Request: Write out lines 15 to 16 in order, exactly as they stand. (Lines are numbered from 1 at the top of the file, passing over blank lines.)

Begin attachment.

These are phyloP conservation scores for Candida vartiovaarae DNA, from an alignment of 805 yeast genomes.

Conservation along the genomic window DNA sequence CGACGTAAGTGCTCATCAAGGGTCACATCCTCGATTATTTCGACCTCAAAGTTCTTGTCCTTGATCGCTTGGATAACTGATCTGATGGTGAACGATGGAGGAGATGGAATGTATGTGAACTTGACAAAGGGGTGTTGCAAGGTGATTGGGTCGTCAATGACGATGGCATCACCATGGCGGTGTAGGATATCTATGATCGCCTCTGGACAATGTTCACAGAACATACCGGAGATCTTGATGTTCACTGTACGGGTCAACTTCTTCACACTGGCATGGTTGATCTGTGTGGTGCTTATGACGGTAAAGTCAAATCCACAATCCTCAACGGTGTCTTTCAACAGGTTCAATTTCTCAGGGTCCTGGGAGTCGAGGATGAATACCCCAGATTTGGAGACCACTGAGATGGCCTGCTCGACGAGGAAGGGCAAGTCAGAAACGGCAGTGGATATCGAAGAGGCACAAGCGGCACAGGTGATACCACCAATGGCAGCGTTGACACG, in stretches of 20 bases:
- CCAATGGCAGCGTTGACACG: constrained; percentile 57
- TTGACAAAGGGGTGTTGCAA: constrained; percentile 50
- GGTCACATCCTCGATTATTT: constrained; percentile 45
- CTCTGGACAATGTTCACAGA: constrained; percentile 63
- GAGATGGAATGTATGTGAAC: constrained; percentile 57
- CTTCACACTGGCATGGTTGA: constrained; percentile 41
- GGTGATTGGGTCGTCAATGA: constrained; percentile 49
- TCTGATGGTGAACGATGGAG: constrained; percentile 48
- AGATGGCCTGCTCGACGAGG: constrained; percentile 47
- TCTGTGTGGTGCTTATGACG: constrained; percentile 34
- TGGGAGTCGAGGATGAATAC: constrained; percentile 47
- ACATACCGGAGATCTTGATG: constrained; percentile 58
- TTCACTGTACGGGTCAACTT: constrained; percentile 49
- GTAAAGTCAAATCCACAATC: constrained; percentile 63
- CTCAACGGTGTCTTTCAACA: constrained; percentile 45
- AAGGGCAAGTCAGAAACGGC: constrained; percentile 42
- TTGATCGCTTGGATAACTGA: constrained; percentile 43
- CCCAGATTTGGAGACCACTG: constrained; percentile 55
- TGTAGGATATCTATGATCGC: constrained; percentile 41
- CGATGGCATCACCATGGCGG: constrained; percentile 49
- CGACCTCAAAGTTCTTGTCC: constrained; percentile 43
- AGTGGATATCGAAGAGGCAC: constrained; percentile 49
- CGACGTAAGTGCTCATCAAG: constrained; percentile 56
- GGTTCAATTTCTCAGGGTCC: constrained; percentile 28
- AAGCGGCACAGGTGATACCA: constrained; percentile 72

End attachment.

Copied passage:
- TTCACTGTACGGGTCAACTT: constrained; percentile 49
- GTAAAGTCAAATCCACAATC: constrained; percentile 63